A Daviess County native who is an Alaska-based military policeman will serve 16 years in prison and will be dishonorably discharged for selling secrets to an FBI undercover agent who he believed was a Russian spy, a panel of eight military members decided Monday.
Spec. William Colton Millay of Owensboro, pleaded guilty last month to attempted espionage and other counts.
Military prosecutors painted him as a white supremacist who was fed up with the Army and the United States, and was willing to sell secrets to an enemy agent, even if that would cost fellow soldiers their lives.
Defense attorneys said Millay was emotionally stunted, was only seeking attention and was a candidate for rehabilitation.
Gov. Steve Beshear has ordered that flags at all state office buildings be lowered to half-staff Saturday in honor of a Daviess County soldier killed in Afghanistan. Twenty-six-year-old Sergeant Michael Cable of Philpot died March 27 from injuries he sustained when he was attacked by a knife-wielding Afghan teenager.
Sgt. Cable was a member of the 101st Airborne Division based at Fort Campbell.
Funeral services for Cable are being held Saturay at 1 p.m. at Haley-McGuiness Funeral Home in Owensboro, with burial services immediately following at Rose Hill Cemetery.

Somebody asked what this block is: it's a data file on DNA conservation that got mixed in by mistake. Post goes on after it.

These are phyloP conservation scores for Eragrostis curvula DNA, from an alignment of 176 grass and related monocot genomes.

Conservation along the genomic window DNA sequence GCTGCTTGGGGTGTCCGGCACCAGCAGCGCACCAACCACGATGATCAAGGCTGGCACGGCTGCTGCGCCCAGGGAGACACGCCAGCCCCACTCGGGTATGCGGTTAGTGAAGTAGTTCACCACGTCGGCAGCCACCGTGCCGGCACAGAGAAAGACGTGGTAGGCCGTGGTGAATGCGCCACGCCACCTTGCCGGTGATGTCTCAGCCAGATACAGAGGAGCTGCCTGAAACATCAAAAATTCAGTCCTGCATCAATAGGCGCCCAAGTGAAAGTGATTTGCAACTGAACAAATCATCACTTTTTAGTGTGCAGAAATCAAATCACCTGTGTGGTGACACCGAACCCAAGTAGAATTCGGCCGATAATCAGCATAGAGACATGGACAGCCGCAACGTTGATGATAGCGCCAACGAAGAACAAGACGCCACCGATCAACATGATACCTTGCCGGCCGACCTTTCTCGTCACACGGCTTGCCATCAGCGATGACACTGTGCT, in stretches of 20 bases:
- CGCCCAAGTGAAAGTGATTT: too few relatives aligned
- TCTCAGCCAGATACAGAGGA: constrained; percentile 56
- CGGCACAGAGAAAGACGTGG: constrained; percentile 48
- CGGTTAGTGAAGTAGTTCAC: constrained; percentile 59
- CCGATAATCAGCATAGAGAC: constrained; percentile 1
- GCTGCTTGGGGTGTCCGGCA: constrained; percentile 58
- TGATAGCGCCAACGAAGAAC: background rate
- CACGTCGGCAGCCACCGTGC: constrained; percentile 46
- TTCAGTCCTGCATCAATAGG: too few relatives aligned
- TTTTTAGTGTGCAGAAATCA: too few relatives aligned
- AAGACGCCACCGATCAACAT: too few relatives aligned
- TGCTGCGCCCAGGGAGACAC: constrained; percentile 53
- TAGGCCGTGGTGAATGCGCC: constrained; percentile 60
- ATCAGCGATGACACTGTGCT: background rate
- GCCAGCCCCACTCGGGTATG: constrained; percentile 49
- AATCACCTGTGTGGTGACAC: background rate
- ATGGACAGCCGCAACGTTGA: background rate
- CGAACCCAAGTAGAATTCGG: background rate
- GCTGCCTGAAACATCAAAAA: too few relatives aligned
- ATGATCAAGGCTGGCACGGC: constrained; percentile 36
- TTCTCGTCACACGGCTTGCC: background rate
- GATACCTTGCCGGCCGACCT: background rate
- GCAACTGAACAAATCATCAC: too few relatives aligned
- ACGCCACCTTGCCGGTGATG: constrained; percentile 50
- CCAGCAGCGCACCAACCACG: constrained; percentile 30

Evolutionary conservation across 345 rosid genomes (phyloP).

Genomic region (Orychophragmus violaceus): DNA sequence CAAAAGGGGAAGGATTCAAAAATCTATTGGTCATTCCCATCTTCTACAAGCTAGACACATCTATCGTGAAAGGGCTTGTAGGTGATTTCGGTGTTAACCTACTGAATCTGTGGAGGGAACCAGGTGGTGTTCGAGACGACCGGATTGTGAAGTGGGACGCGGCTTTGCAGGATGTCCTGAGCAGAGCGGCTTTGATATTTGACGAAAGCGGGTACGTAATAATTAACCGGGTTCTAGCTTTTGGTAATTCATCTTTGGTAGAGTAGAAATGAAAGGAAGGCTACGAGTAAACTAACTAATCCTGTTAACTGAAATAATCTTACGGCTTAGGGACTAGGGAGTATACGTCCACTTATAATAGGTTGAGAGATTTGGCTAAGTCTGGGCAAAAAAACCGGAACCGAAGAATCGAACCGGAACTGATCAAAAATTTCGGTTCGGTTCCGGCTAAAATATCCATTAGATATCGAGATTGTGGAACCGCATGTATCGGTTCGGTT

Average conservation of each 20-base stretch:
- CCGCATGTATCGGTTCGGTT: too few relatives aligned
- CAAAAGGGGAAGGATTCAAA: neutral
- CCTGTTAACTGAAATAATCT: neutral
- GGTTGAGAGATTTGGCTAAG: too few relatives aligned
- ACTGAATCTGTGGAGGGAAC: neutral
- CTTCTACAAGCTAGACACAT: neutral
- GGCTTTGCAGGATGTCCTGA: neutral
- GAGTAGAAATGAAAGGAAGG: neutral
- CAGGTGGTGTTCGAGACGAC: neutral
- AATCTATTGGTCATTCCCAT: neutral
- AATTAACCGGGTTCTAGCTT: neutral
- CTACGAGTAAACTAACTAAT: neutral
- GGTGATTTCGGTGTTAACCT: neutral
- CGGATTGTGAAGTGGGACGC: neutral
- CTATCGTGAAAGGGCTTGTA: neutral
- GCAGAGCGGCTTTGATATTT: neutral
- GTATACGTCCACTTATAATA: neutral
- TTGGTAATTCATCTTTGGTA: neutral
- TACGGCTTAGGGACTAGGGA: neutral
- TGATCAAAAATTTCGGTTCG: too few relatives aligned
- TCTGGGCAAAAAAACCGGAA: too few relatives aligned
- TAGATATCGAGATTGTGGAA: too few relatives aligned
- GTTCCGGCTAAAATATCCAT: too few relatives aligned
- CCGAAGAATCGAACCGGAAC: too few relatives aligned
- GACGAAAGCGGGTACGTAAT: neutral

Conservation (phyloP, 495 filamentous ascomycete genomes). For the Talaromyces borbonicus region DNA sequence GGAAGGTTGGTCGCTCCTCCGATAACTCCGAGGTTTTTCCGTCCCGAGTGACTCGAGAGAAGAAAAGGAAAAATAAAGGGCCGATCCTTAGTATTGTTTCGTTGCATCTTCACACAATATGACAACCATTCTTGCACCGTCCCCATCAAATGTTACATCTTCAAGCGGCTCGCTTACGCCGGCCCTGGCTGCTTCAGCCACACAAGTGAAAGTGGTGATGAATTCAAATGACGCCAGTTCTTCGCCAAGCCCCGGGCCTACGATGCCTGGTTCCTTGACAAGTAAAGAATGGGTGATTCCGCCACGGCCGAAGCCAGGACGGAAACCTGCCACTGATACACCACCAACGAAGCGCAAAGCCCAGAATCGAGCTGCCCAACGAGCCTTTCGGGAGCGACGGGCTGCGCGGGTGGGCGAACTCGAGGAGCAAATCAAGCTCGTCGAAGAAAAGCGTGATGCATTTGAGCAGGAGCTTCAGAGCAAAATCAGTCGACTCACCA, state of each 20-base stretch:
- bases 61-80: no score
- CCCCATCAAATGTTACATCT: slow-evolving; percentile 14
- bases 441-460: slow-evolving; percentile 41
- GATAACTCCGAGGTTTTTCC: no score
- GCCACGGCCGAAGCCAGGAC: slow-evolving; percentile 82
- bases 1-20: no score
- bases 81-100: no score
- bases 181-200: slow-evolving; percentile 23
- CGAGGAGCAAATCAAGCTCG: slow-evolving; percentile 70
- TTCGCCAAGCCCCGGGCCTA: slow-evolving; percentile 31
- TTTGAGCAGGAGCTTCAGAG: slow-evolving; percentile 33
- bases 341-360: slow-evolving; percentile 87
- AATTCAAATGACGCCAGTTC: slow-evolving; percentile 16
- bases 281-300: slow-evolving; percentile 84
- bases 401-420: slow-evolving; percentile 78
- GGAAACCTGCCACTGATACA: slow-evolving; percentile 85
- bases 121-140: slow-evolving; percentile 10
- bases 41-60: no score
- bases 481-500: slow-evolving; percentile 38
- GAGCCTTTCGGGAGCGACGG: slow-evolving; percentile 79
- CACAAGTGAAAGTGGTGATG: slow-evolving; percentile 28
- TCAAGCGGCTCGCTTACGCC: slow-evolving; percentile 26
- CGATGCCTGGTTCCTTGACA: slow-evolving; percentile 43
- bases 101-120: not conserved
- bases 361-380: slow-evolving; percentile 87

A 26-year-old Daviess County native has died serving in Afghanistan. A Department of Defense press release says Sgt. Michael Cable of Philpot came under enemy attack Wednesday while on duty in an Afghan province.
He graduated from Daviess County High School in 2004. Cross Country Coach Tony Rowe recalls Cable as a talented runner who will be missed by many.
"Especially that group that ran together and his close friends," replies Rowe. "They all kept up with each other after high school. It's just a big loss."
Cable was based at Fort Campbell. He was assigned to Headquarters and Headquarters Company, 1st Battalion, 327th Infantry, 1st Brigade Combat Team, 101st Airborne Division.
Richard Brown was re-appointed to the Kentucky Commission on Human Rights earlier this year. He was also inducted into the Kentucky Civil Rights Hall of Fame for his life-long work fighting for racial equality.
Joe Corcoran spoke with Richard Brown about his decades of leading the struggle for equality.
Two western Kentucky airports will close their air traffic control facilities in April after the Federal Aviation Administration on Friday mandated the shutdowns because of budget cuts.
Pilots flying into and out of Owensboro-Daviess County Airport in Owensboro and Barkley Regional Airport in Paducah will be responsible for keeping proper distance from each other while in the air and for their own safety during takeoffs and landings.
During bad weather, the FAA tower in Memphis, Tenn., will monitor the airspace around Paducah. The FAA tower in Evansville, Ind., about 34 miles away, will monitor Owensboro's airspace in rough weather.
The two control towers were among 149 hit with closure by the FAA, which is being forced to trim $637 million for the rest of the fiscal year that ends Sept. 30. Both the Owensboro and Paducah airports host commercial commuter airlines.